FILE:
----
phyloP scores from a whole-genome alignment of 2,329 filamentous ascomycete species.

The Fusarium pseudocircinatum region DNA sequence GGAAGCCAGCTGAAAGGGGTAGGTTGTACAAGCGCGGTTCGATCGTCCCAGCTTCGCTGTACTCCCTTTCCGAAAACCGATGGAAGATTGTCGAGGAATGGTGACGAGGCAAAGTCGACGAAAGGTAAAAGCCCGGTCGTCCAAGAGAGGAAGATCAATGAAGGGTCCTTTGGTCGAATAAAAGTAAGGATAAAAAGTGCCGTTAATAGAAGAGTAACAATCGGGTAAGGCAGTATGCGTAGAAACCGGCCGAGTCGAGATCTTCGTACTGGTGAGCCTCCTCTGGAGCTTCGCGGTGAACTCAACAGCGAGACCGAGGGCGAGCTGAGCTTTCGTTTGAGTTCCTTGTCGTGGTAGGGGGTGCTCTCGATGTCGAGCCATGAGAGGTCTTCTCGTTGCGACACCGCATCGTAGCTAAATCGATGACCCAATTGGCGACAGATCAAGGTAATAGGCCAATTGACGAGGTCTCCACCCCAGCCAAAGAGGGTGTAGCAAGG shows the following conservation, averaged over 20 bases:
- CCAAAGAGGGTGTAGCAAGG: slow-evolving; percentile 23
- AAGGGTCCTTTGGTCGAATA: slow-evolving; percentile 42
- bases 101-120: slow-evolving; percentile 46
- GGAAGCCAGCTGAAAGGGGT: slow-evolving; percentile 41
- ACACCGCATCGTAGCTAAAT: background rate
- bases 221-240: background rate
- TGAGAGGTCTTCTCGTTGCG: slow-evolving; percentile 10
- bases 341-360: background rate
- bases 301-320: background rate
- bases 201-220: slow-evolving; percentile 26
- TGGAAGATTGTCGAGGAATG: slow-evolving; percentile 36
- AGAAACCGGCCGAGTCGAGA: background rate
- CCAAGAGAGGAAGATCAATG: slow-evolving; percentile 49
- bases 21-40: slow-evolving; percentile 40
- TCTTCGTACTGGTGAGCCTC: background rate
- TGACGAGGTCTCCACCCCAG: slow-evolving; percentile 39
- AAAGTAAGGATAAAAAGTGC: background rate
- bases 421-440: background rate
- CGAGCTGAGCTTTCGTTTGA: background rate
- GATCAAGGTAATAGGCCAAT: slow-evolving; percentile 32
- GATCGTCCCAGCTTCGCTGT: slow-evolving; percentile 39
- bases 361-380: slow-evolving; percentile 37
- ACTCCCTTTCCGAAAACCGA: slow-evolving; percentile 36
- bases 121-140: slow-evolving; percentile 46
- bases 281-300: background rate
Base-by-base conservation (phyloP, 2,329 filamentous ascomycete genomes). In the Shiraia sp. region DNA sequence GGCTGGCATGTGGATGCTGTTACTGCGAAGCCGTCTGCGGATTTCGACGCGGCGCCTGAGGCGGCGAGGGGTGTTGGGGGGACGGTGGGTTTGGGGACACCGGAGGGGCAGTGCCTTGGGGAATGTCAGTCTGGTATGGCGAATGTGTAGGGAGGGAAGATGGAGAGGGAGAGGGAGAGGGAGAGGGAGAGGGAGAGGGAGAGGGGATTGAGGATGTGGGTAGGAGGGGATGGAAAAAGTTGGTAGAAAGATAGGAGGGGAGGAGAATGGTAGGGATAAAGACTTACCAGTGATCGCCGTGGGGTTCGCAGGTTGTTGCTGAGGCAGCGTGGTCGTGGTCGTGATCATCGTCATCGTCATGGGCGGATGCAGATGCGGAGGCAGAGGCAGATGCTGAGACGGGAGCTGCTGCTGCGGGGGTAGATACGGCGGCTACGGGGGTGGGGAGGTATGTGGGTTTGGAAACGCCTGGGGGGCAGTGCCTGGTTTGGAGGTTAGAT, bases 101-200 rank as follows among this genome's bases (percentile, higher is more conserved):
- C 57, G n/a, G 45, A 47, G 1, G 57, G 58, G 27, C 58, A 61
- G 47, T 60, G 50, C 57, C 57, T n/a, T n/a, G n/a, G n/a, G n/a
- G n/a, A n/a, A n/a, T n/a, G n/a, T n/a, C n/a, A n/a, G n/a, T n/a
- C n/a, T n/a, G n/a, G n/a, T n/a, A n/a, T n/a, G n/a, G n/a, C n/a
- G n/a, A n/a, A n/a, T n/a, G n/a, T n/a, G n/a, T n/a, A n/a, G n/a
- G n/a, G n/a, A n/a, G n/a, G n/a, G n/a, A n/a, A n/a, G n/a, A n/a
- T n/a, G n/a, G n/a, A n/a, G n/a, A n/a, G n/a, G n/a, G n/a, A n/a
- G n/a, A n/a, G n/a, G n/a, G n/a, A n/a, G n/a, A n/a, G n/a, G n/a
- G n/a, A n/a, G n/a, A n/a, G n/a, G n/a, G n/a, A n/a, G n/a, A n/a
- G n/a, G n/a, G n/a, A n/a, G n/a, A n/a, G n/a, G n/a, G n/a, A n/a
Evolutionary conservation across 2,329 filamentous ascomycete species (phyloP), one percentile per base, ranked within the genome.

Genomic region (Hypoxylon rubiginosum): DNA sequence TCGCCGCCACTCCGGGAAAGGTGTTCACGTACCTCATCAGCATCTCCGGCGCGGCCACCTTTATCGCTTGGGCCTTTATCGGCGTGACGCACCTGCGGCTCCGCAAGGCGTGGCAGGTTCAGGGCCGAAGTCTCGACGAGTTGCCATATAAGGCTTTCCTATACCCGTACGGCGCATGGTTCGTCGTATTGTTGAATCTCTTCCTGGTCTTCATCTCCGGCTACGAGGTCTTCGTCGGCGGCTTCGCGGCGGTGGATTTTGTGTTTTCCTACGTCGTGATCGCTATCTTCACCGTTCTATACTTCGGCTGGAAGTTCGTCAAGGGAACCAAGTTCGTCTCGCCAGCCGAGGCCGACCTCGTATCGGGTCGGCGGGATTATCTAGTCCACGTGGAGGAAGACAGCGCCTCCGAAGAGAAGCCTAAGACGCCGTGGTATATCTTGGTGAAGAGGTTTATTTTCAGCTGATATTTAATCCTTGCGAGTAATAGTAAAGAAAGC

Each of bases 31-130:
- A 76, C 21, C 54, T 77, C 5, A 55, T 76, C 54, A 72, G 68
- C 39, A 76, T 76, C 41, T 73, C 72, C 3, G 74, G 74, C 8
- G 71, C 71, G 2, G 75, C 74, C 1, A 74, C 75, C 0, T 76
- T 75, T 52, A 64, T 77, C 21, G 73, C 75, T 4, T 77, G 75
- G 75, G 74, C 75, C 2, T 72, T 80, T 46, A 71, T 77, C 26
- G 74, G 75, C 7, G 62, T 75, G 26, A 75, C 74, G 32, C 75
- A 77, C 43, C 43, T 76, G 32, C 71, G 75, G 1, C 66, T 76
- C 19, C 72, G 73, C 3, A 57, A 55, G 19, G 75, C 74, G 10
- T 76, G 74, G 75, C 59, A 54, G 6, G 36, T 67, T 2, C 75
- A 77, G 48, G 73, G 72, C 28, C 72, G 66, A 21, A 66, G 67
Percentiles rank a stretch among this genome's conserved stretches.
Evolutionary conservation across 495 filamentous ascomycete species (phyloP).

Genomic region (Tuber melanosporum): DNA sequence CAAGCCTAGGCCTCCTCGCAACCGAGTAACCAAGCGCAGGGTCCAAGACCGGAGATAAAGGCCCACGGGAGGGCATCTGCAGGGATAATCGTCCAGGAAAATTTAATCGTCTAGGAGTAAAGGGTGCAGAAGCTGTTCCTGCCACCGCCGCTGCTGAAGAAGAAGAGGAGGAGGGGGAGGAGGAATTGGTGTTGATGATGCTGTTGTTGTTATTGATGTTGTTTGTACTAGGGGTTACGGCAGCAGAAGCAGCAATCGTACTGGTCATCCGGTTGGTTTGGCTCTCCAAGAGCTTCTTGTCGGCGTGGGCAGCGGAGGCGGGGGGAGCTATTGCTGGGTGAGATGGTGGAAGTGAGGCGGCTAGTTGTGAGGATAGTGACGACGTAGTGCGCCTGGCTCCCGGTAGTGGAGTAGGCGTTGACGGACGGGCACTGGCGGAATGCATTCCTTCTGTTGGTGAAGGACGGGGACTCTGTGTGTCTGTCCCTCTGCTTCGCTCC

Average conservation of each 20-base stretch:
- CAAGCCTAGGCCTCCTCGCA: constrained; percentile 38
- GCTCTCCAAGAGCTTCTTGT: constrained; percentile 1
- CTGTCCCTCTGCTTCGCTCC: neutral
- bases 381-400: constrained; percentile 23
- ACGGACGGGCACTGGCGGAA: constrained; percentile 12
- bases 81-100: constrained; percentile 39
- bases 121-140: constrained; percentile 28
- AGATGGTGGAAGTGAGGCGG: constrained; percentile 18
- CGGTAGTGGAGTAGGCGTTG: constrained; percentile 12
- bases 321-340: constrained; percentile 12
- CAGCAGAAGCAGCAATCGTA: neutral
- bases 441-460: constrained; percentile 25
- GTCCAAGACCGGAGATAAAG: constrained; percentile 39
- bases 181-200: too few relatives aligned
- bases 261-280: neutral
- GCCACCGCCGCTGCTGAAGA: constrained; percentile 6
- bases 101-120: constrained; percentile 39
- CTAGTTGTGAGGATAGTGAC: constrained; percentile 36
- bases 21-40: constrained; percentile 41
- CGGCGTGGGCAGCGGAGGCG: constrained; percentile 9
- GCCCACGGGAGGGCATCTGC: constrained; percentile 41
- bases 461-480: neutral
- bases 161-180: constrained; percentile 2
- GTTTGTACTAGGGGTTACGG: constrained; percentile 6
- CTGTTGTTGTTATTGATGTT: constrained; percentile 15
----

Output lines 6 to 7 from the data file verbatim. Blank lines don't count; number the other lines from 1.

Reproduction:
- GGAAGCCAGCTGAAAGGGGT: slow-evolving; percentile 41
- ACACCGCATCGTAGCTAAAT: background rate